India is well-placed to take advantage of telemedicine to bridge the rural-urban health divide. According to McKinsey, 40 percent of the country’s population has access to an internet connection and data costs have fallen by as much as 95 percent since 2013. Thus, telemedicine can be a major force multiplier for healthcare services.
Telemedicine is even more useful for managing lifestyle diseases such as cardiovascular conditions and diabetes, which are growing at an alarming rate in rural India. Many of these diseases need regular follow-ups to manage the dosage of drugs – and telemedicine can help conduct these follow-ups in real-time without the need to travel to a nearby town to receive care. Furthermore, since it cuts down on the need for traditional medical infrastructure, telemedicine can help cut costs by up to $10 billion, if telemedicine substituted 30 to 40 percent of consultations. Telemedicine can also help physicians save time by up to 15 percent, thus increasing the quality of care.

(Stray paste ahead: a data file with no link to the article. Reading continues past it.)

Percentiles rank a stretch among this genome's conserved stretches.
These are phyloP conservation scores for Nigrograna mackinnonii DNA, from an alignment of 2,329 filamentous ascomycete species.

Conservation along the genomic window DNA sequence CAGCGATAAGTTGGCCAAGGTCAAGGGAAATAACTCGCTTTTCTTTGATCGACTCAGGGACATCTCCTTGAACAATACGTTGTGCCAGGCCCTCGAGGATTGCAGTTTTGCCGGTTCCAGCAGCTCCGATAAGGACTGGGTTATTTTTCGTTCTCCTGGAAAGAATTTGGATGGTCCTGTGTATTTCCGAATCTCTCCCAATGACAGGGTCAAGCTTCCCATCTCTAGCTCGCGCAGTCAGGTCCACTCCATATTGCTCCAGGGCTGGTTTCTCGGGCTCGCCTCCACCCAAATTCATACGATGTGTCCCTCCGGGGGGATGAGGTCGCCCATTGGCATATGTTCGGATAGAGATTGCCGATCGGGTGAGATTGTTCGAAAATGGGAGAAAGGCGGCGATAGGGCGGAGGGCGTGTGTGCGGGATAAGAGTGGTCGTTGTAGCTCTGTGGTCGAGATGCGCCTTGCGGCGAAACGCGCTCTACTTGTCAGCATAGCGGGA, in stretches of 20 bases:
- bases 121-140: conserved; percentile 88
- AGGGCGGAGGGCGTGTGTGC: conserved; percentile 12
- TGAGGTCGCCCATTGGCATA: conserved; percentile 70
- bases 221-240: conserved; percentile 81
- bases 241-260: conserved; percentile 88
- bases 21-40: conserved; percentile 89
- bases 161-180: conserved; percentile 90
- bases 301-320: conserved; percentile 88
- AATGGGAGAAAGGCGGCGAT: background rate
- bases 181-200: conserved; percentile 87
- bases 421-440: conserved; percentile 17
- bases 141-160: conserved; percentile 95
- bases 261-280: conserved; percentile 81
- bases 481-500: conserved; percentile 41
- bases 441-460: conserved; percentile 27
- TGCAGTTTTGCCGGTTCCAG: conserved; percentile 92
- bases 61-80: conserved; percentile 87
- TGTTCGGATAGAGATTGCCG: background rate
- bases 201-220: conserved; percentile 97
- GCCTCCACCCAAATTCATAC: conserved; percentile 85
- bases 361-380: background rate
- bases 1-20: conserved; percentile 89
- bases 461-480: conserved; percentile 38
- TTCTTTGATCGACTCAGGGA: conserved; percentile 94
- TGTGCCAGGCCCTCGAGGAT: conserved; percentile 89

In order to achieve the efficiencies that telemedicine can bring, it is important that medical students be trained accordingly. Medical schools should include training on telemedicine in their curriculum. Further, large hospital chains can be incentivised to provide telemedicine – by offering them tax credits based on the number of consultations made through a telemedicine platform for follow-up and non-urgent care.
Additionally, hospitals should be apprised of how brand presence in rural India – through a telemedicine platform – can help attract more patients to their brick-and-mortar operations. In terms of payment logistics, insurers have an incentive to study health data generated through telemedicine platforms to expand coverage through lower premiums (this is possible because they become better aware of the risk levels of various patients).
The current government has taken steps towards the digitisation of healthcare in the country by unveiling the National Digital Health Blueprint. However, government interest is not enough – the government should also take the lead by investing in such technologies or subsiding startups who want to focus on this sector.
Healthcare seems like an insurmountable problem in India, but it does not need to be. With a rapidly digitising India, it’s only a question of using the available technological prowess to address one of the country’s biggest challenges.